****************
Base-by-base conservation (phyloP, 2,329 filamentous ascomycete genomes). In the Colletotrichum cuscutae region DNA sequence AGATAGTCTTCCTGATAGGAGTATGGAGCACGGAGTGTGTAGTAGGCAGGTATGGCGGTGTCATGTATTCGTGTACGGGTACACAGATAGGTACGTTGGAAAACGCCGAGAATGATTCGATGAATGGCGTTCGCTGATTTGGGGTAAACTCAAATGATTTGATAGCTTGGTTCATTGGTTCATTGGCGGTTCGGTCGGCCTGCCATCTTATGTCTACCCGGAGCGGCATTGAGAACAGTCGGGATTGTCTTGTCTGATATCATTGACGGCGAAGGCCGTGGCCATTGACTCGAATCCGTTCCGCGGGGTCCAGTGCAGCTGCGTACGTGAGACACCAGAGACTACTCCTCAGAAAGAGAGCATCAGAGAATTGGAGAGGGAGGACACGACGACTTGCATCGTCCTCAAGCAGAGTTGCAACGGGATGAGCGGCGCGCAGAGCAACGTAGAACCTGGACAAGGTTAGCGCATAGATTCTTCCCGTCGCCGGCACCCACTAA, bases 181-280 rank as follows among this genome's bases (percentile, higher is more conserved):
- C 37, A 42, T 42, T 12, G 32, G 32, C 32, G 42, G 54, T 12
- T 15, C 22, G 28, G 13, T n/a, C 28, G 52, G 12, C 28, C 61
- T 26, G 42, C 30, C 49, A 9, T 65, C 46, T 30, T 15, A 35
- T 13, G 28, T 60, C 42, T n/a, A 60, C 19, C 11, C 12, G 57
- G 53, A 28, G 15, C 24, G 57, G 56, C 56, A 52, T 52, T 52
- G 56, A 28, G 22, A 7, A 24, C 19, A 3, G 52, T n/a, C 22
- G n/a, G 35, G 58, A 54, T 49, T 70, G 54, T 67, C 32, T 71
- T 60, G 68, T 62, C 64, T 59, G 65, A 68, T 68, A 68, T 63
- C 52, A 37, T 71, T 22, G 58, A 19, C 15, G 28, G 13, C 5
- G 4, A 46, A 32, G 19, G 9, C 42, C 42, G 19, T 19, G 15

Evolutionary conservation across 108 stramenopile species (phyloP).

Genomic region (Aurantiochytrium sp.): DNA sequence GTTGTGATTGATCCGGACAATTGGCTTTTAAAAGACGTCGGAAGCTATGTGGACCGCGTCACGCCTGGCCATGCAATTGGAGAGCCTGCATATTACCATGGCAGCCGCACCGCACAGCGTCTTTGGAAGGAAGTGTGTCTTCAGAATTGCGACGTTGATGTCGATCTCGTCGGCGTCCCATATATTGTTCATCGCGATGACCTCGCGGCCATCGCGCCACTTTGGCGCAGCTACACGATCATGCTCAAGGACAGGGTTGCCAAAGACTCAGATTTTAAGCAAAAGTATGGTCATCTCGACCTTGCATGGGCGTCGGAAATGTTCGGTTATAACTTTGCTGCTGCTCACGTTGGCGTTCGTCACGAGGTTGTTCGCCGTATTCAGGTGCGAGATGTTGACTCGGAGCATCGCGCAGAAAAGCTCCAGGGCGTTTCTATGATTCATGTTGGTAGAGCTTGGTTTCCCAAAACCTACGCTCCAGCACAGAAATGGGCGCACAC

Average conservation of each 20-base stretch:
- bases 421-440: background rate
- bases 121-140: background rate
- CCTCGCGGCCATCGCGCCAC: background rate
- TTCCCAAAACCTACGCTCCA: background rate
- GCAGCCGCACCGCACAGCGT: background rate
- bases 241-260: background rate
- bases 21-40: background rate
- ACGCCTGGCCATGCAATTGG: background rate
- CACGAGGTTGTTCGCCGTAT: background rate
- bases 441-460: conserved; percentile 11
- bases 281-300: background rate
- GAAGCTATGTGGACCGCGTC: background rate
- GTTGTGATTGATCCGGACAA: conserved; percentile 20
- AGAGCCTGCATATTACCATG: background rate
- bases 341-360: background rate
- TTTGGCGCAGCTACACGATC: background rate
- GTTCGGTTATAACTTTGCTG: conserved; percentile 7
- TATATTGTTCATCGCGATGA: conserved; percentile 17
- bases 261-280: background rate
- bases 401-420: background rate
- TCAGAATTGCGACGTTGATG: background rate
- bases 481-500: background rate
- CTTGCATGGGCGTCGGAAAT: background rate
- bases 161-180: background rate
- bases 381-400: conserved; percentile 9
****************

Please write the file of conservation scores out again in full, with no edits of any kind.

Base-by-base conservation (phyloP, 2,329 filamentous ascomycete genomes). In the Colletotrichum cuscutae region DNA sequence AGATAGTCTTCCTGATAGGAGTATGGAGCACGGAGTGTGTAGTAGGCAGGTATGGCGGTGTCATGTATTCGTGTACGGGTACACAGATAGGTACGTTGGAAAACGCCGAGAATGATTCGATGAATGGCGTTCGCTGATTTGGGGTAAACTCAAATGATTTGATAGCTTGGTTCATTGGTTCATTGGCGGTTCGGTCGGCCTGCCATCTTATGTCTACCCGGAGCGGCATTGAGAACAGTCGGGATTGTCTTGTCTGATATCATTGACGGCGAAGGCCGTGGCCATTGACTCGAATCCGTTCCGCGGGGTCCAGTGCAGCTGCGTACGTGAGACACCAGAGACTACTCCTCAGAAAGAGAGCATCAGAGAATTGGAGAGGGAGGACACGACGACTTGCATCGTCCTCAAGCAGAGTTGCAACGGGATGAGCGGCGCGCAGAGCAACGTAGAACCTGGACAAGGTTAGCGCATAGATTCTTCCCGTCGCCGGCACCCACTAA, bases 181-280 rank as follows among this genome's bases (percentile, higher is more conserved):
- C 37, A 42, T 42, T 12, G 32, G 32, C 32, G 42, G 54, T 12
- T 15, C 22, G 28, G 13, T n/a, C 28, G 52, G 12, C 28, C 61
- T 26, G 42, C 30, C 49, A 9, T 65, C 46, T 30, T 15, A 35
- T 13, G 28, T 60, C 42, T n/a, A 60, C 19, C 11, C 12, G 57
- G 53, A 28, G 15, C 24, G 57, G 56, C 56, A 52, T 52, T 52
- G 56, A 28, G 22, A 7, A 24, C 19, A 3, G 52, T n/a, C 22
- G n/a, G 35, G 58, A 54, T 49, T 70, G 54, T 67, C 32, T 71
- T 60, G 68, T 62, C 64, T 59, G 65, A 68, T 68, A 68, T 63
- C 52, A 37, T 71, T 22, G 58, A 19, C 15, G 28, G 13, C 5
- G 4, A 46, A 32, G 19, G 9, C 42, C 42, G 19, T 19, G 15

Evolutionary conservation across 108 stramenopile species (phyloP).

Genomic region (Aurantiochytrium sp.): DNA sequence GTTGTGATTGATCCGGACAATTGGCTTTTAAAAGACGTCGGAAGCTATGTGGACCGCGTCACGCCTGGCCATGCAATTGGAGAGCCTGCATATTACCATGGCAGCCGCACCGCACAGCGTCTTTGGAAGGAAGTGTGTCTTCAGAATTGCGACGTTGATGTCGATCTCGTCGGCGTCCCATATATTGTTCATCGCGATGACCTCGCGGCCATCGCGCCACTTTGGCGCAGCTACACGATCATGCTCAAGGACAGGGTTGCCAAAGACTCAGATTTTAAGCAAAAGTATGGTCATCTCGACCTTGCATGGGCGTCGGAAATGTTCGGTTATAACTTTGCTGCTGCTCACGTTGGCGTTCGTCACGAGGTTGTTCGCCGTATTCAGGTGCGAGATGTTGACTCGGAGCATCGCGCAGAAAAGCTCCAGGGCGTTTCTATGATTCATGTTGGTAGAGCTTGGTTTCCCAAAACCTACGCTCCAGCACAGAAATGGGCGCACAC

Average conservation of each 20-base stretch:
- bases 421-440: background rate
- bases 121-140: background rate
- CCTCGCGGCCATCGCGCCAC: background rate
- TTCCCAAAACCTACGCTCCA: background rate
- GCAGCCGCACCGCACAGCGT: background rate
- bases 241-260: background rate
- bases 21-40: background rate
- ACGCCTGGCCATGCAATTGG: background rate
- CACGAGGTTGTTCGCCGTAT: background rate
- bases 441-460: conserved; percentile 11
- bases 281-300: background rate
- GAAGCTATGTGGACCGCGTC: background rate
- GTTGTGATTGATCCGGACAA: conserved; percentile 20
- AGAGCCTGCATATTACCATG: background rate
- bases 341-360: background rate
- TTTGGCGCAGCTACACGATC: background rate
- GTTCGGTTATAACTTTGCTG: conserved; percentile 7
- TATATTGTTCATCGCGATGA: conserved; percentile 17
- bases 261-280: background rate
- bases 401-420: background rate
- TCAGAATTGCGACGTTGATG: background rate
- bases 481-500: background rate
- CTTGCATGGGCGTCGGAAAT: background rate
- bases 161-180: background rate
- bases 381-400: conserved; percentile 9